• Genetic disease: When someone has a mutated JAK2 gene, which controls the number of blood cells made in the bone marrow, the body could make a protein that signals the bone marrow to create more red blood cells than it needs.

A person should speak with a doctor if they experience symptoms of high or low hematocrit levels, including fatigue, weakness, vision problems, and dizziness.

These symptoms can also indicate an underlying condition, so a person must contact a doctor promptly to prevent future complications.

If a person is receiving treatment that affects their red blood cell count, a doctor should perform regular hematocrit tests. This may include chemotherapy and treatment for polycythemia and all types of anemia.

Below are some common questions about hematocrit levels.

What does a hematocrit level tell a person?

A person’s hematocrit level explains the percentage of red blood cells in their blood. High or low levels can indicate underlying health conditions, such as anemia, dehydration, or polycythemia.

What happens if hematocrit is low?

Low hematocrit levels could indicate anemia. This may cause symptoms such as:

  • weakness
  • fatigue
  • cold hands and feet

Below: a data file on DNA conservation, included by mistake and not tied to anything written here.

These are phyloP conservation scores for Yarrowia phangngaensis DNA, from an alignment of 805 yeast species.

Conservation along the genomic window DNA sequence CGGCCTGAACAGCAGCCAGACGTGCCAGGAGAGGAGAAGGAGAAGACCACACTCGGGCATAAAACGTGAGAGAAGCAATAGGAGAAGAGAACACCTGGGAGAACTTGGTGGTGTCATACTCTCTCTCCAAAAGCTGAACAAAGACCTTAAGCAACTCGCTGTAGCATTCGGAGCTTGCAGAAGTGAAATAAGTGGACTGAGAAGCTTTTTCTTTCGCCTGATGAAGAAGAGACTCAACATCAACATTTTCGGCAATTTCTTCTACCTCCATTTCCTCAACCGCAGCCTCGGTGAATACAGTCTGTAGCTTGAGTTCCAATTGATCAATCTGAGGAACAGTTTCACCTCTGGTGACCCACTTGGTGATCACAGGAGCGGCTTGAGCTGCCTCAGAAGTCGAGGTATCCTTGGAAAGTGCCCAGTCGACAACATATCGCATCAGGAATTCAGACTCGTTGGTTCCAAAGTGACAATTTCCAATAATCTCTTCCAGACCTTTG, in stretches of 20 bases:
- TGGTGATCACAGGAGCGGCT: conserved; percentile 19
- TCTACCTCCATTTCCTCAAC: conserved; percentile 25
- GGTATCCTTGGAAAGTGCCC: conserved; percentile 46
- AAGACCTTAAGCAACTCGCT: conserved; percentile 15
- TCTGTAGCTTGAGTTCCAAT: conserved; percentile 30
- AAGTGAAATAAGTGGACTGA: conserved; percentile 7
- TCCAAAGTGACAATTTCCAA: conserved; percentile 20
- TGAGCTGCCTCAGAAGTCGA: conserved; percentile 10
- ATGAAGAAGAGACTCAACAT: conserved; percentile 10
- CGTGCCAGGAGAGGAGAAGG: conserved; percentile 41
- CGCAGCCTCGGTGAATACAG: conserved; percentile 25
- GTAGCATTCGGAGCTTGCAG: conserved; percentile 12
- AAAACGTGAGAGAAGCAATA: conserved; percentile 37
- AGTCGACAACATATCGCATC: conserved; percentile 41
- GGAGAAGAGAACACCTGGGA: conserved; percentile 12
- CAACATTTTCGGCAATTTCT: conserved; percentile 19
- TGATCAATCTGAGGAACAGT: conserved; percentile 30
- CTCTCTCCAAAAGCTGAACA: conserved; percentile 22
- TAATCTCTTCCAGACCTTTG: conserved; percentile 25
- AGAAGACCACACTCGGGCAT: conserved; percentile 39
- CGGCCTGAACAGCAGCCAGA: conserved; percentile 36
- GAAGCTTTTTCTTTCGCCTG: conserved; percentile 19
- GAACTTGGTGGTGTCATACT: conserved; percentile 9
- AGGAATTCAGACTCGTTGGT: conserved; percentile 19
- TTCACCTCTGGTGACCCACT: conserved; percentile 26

• difficulty breathing

What does high hematocrit and hemoglobin mean?

High levels of hematocrit and hemoglobin could indicate polycythemia, which could cause symptoms such as:

  • dizziness
  • flushed skin
  • abdominal fullness or bloating
  • vision problems

Hematocrit is the percentage of blood cells in a person’s blood volume. A low hematocrit level means there are too few red blood cells in the body. In these cases, a person may experience symptoms that signal anemia.

If a person has too many red blood cells, they have a high hematocrit level. A person may experience dizziness and headaches, which can be a sign of the condition polycythemia.

Demographic and lifestyle factors can influence a person’s hematocrit levels. Certain health conditions can also affect hematocrit levels. Excessive bleeding, thalassemia, and kidney disease may cause low levels, while COPD and sickle cell anemia can cause high levels.